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Maximus, a small-time music hall mind reader, has frightening flashes of precognition; but he cannot predict or control them ...until he realizes he has them in the presence of Christine, attractive daughter of a publisher, who makes Rene, his equally lovely wife, wretchedly jealous. But worse trouble comes to Maximus when he's accused of causing a disaster he predicted.Written by
Rod Crawford <firstname.lastname@example.org>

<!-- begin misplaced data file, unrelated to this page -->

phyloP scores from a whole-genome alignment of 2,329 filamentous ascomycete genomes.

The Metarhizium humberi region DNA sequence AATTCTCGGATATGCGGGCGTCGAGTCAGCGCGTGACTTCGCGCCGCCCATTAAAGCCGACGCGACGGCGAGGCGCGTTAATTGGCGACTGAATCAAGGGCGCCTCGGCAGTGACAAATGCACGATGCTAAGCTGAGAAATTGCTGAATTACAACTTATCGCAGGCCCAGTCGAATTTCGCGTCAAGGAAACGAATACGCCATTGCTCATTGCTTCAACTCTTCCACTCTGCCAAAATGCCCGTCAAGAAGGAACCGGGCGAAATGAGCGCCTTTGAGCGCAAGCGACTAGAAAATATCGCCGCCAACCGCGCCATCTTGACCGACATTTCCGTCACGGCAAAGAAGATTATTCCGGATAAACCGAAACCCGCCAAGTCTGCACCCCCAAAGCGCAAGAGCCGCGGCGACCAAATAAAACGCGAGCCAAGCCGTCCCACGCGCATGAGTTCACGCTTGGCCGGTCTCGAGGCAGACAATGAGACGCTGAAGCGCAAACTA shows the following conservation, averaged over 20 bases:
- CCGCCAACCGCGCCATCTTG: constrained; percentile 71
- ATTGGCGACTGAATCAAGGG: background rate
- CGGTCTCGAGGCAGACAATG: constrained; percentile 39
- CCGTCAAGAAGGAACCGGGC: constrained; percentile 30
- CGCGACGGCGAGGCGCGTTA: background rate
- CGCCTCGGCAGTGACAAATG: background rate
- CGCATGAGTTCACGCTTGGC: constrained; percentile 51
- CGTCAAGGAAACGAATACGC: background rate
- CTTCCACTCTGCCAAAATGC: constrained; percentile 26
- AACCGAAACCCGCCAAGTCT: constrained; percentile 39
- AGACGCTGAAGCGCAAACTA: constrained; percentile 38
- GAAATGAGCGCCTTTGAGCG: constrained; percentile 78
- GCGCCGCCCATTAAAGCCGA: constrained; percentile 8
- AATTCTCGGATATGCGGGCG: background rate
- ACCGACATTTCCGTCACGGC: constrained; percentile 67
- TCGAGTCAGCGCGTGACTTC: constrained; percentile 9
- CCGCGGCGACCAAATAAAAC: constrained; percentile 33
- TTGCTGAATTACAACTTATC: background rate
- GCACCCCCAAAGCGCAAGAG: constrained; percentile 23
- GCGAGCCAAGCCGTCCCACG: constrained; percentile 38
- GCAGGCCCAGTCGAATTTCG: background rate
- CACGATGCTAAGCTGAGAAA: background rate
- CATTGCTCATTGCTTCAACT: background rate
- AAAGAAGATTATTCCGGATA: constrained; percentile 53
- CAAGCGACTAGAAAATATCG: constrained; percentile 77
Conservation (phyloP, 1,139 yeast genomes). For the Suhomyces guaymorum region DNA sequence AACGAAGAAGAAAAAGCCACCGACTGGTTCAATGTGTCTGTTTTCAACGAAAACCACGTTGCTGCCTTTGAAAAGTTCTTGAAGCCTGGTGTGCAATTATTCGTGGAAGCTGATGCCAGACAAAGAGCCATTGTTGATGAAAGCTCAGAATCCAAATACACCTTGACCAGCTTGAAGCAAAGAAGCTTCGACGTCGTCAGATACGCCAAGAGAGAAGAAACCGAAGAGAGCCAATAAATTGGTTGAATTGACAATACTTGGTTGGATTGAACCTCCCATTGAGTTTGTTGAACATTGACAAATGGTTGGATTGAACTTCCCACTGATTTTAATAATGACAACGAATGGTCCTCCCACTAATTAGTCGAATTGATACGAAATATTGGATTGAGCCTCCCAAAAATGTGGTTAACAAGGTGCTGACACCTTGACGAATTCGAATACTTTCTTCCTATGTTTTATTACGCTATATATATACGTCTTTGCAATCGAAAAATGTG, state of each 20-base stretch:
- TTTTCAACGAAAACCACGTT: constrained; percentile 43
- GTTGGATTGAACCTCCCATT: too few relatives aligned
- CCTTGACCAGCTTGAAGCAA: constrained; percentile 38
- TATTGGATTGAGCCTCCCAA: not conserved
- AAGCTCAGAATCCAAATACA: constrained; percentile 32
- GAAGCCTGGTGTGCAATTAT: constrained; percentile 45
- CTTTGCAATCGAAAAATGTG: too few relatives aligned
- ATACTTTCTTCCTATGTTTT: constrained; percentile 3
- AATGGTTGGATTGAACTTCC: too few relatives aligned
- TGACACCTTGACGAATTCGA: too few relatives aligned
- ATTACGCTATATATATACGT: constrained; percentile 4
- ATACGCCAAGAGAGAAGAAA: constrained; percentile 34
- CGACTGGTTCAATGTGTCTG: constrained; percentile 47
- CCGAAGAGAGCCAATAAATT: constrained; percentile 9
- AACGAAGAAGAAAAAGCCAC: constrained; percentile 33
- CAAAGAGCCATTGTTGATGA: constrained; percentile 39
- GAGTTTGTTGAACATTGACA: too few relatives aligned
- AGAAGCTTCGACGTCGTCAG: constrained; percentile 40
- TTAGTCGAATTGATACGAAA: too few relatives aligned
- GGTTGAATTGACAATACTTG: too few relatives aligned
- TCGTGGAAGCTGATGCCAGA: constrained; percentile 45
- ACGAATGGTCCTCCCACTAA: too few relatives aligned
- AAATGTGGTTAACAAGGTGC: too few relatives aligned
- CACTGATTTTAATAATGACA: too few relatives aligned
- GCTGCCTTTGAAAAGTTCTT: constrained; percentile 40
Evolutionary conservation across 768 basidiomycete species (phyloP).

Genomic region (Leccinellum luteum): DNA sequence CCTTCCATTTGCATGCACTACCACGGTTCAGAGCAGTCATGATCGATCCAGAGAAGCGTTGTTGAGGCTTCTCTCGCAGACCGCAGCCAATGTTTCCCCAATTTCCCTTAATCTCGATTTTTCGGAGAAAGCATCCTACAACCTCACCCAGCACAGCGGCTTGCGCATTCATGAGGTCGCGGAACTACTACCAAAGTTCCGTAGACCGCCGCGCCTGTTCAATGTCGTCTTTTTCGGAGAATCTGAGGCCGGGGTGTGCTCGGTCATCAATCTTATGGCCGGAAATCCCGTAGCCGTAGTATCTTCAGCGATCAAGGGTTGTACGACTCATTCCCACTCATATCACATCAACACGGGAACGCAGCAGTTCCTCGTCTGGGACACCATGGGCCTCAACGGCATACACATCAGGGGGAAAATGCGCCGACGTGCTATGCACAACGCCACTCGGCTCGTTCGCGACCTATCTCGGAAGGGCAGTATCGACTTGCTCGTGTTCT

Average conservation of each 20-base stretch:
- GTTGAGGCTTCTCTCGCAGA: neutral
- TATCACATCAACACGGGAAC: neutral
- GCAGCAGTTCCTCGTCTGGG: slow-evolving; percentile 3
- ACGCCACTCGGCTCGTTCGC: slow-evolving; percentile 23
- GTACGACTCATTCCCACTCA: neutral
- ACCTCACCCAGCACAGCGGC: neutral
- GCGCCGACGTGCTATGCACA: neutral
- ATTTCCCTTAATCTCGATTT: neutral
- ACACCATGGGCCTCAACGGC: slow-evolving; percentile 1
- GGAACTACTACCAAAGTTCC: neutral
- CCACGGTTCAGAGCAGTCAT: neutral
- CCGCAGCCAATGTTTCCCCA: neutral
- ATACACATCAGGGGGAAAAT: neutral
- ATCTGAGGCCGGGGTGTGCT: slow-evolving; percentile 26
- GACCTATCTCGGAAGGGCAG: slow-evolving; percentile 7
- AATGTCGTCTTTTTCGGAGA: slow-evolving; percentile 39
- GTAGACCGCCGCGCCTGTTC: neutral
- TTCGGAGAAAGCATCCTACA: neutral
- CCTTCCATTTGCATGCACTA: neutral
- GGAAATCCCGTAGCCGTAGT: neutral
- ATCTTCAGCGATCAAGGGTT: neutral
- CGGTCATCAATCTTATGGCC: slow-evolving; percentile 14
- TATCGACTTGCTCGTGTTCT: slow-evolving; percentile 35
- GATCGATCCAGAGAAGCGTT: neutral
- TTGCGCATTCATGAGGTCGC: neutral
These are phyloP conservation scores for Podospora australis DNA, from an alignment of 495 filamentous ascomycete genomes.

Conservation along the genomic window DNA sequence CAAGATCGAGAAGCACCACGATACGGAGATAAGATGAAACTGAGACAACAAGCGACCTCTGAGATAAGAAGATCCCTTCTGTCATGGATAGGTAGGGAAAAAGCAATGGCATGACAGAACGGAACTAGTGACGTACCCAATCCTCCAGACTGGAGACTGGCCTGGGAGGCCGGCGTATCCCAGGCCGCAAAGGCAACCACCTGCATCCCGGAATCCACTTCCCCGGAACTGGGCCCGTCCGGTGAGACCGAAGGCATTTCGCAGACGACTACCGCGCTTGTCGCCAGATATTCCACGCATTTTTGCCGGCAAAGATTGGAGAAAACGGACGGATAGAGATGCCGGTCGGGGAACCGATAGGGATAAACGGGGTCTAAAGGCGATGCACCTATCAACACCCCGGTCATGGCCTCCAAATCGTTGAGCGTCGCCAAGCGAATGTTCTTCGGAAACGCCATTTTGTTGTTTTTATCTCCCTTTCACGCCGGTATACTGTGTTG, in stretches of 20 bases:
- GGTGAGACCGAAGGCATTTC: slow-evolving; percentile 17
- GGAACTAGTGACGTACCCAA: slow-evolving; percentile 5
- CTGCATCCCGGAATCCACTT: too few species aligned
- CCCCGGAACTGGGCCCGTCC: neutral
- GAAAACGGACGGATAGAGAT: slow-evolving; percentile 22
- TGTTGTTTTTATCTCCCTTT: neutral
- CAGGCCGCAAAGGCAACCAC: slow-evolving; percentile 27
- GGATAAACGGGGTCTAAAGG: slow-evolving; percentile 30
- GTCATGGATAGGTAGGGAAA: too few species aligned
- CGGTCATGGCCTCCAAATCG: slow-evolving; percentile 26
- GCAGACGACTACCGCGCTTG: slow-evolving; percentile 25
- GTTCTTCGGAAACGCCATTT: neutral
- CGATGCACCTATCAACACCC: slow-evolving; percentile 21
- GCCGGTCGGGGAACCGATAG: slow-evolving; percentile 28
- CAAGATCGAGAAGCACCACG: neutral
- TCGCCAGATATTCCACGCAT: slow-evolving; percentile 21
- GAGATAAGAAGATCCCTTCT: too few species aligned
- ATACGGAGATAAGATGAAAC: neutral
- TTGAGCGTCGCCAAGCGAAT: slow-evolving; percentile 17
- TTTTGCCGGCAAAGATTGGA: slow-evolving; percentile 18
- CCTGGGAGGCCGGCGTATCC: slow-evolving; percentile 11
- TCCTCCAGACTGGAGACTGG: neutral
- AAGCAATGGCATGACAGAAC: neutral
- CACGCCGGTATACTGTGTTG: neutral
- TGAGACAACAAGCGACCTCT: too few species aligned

This is a superb early film starring Claude Rains, where he gives a performance which is a true tour de force. In it, he plays a stage performer who does a music hall act as a clairvoyant, jointly with his wife, played by Fay Wray. The techniques used for faking the clairvoyant insights on stage are largely those used by Erik Jan Hanussen (1889-1933), Frederick Marion (real name Josef Kraus, born 1892 in Prague, who was known personally by a close friend of mine who assured me of his genuine abilities), and other famous clairvoyants for their stage shows, where the associate asks the blindfolded clairvoyant in a complex code whatever she is holding in her hand, which belongs to a member of the audience. However, Rains has occasional outbursts of genuine clairvoyance (as both Hanussen and Marion also did), something which his grandfather had also had, and which led to his ruin, says her other ominously. This film is based on a novel, of which I have long had a copy, by the Austrian writer Ernst Lothar (1890-1974) set in Germany and entitled DER HELLSEHER (THE CLAIRVOYANT), published in Berlin in 1929. The English translation by Beatrice Ryan came out in 1932, and the film was released two years later. The story in the film however is transposed from Germany to England, and greatly changed. There can be little doubt that Hanussen was the direct inspiration for this tale. Istvan Szabo made his film HANUSSEN in 1988 about the same man, who became Hitler's favourite clairvoyant but was murdered in 1933 by the Gestapo. Perhaps because he had written this revealing novel, Lothar became a banned author in Nazi Germany. Like Hanussen, Rains in the film starts as an obscure performer but through massive publicity becomes wealthy and influential. His fame commences when he correctly predicts a terrible train crash at Manchester, Then he predicts a Derby winner (in the novel it was the 'German Derby', though I know nothing about German racing and cannot say where such a race may have been held before the War, though I have never heard of a 'German Derby' in contemporary times), the odds on whom are 100 to 1. The horse wins, and the whole country becomes hysterical with awe and adulation for Rains. However, as with all clairvoyants, Rains cannot control his 'gift' and despite constant pleas to use it, he is powerless to turn it on and off, as it just comes unpredictably. That is why Madame Blavatsky had to fake things, because you cannot be a medium or a clairvoyant in fits and starts, you have to be continuous in order to satisfy the impatient and demanding public, and no clairvoyants have the ability to do that. The only solution is to intersperse the real thing with faked incidents, but then they are inevitably exposed and discredited. The character Christine, played by Jane Baxter, has a psychic resonance with Rains and when she is present, she triggers his genuine clairvoyant insights. When she is absent, he is rendered powerless in that respect. His wife naturally becomes very jealous, because Christine is highly attractive. Fay Wray, by birth a Canadian, manages a perfect English understatement in the film when, to express her obsessive love for her husband, she says to him while turned away from him: 'I'm rather in love with you.' How English can you get? It is amazing that she managed to get her upper lip unstiffened so that she could go on to appear in KING KONG. Perhaps she was saving her real emotions for a gorilla. Some girls are like that, and we normal guys will never understand what they see in such brutal, coarse and hairy types. (Nor will I ever understand why women like men with rough three-day stubble on their faces, considering how scratched they get when kissing such a creature. It must be some form of masochism which needs to be studied by psychologists. And speaking of ultra-submission, has anyone ever studied the writhing motions of Fay Wray and Jessica Lange when in the presence of King Kong? What does it mean?) But to return to the demure but insanely jealous Fay Wray of this film: one can't but notice how dark her hair is. Surely that is not the Fay Wray we thought we knew. Rains's mother in the film is played by Mary Clare, that great specialist in faces of doom. Here she moderates those talents but does manage some doom and gloom observations and some highly ominous looks, all very effective in building the tension. The film was directed by the talented Maurice Elvey, director of 196 films commencing in 1913, many of which are lost. Elvey often rose to great heights, as for instance in his HINDLE WAKES (aka FANNY HAWTHORNE, 1927) and his film of Stefan Zweig's novel BEWARE OF PITY (1946) where Lilli Palmer plays the girl in the wheelchair with perfect pathos. Here, Felix Aylmer plays the terrifying prosecutor when Rains is prosecuted for causing a mining disaster at Humber Tunnel for ostensibly causing panic by predicting the collapse of the tunnel. But then Jane Baxter enters the courtroom, triggers Rains's genuine clairvoyance again in front of the judge and jury, with dramatic results. The comic actor Graham Moffatt makes his second uncredited screen appearance in this film as a page boy. It was Rains's fifth film and certainly one the best performances of his career. This film is a gem.
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